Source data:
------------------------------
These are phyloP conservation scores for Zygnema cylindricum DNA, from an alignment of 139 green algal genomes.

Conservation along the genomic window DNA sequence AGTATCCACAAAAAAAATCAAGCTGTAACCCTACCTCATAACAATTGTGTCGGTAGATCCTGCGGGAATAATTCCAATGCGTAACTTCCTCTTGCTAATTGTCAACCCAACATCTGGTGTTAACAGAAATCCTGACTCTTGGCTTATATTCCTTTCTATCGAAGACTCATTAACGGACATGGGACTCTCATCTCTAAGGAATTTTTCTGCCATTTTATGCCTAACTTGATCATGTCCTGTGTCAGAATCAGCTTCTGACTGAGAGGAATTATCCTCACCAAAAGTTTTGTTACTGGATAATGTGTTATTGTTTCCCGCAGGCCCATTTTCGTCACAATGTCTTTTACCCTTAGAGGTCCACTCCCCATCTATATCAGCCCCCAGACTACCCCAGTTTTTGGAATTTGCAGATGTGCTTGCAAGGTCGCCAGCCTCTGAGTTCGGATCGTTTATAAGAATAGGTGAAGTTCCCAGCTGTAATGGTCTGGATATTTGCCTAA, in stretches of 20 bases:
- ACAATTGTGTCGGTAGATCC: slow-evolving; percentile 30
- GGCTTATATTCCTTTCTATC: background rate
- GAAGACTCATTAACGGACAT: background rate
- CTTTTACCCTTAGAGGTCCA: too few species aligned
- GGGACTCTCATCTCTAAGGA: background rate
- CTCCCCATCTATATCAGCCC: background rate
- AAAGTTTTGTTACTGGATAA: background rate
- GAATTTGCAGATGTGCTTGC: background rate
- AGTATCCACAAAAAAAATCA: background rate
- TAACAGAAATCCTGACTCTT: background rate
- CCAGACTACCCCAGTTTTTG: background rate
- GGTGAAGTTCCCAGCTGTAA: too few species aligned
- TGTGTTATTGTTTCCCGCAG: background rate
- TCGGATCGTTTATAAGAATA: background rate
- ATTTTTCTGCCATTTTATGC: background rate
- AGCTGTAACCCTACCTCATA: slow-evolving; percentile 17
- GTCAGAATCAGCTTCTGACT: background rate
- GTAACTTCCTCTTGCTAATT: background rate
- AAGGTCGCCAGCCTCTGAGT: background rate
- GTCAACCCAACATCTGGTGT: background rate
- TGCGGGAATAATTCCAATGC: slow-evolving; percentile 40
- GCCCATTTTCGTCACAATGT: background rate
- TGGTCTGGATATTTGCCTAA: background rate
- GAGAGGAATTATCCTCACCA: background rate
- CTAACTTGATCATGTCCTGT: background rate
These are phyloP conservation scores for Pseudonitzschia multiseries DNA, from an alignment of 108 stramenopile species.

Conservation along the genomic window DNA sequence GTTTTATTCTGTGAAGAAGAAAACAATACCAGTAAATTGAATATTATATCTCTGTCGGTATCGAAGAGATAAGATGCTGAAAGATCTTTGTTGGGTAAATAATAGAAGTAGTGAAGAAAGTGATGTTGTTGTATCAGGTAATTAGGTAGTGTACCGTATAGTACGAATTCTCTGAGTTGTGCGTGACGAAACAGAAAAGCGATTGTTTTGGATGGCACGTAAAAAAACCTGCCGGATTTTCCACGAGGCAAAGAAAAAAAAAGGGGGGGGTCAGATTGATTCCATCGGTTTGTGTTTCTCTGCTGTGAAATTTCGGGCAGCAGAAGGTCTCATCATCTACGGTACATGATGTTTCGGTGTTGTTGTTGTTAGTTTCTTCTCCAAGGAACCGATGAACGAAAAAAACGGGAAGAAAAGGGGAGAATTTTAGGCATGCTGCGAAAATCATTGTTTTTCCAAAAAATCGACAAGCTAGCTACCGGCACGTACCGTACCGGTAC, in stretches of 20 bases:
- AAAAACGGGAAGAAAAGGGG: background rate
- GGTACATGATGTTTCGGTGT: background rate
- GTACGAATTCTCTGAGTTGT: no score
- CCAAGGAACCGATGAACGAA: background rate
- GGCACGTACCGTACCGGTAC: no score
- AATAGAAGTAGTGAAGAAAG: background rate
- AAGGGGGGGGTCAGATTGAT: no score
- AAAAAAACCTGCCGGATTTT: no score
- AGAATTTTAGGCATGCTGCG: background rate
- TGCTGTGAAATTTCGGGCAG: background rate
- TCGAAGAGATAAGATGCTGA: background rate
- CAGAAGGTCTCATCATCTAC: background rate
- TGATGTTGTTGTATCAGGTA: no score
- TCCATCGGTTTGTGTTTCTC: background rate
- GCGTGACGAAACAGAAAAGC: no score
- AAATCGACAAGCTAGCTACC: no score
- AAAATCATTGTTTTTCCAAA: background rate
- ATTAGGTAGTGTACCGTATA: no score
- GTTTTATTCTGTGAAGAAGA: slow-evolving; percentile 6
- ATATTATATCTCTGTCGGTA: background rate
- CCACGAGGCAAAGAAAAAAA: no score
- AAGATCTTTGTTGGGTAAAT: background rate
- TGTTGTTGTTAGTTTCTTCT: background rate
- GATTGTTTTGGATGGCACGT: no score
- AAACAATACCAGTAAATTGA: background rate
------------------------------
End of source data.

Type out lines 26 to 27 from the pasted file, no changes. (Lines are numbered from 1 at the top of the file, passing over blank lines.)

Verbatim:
- GAGAGGAATTATCCTCACCA: background rate
- CTAACTTGATCATGTCCTGT: background rate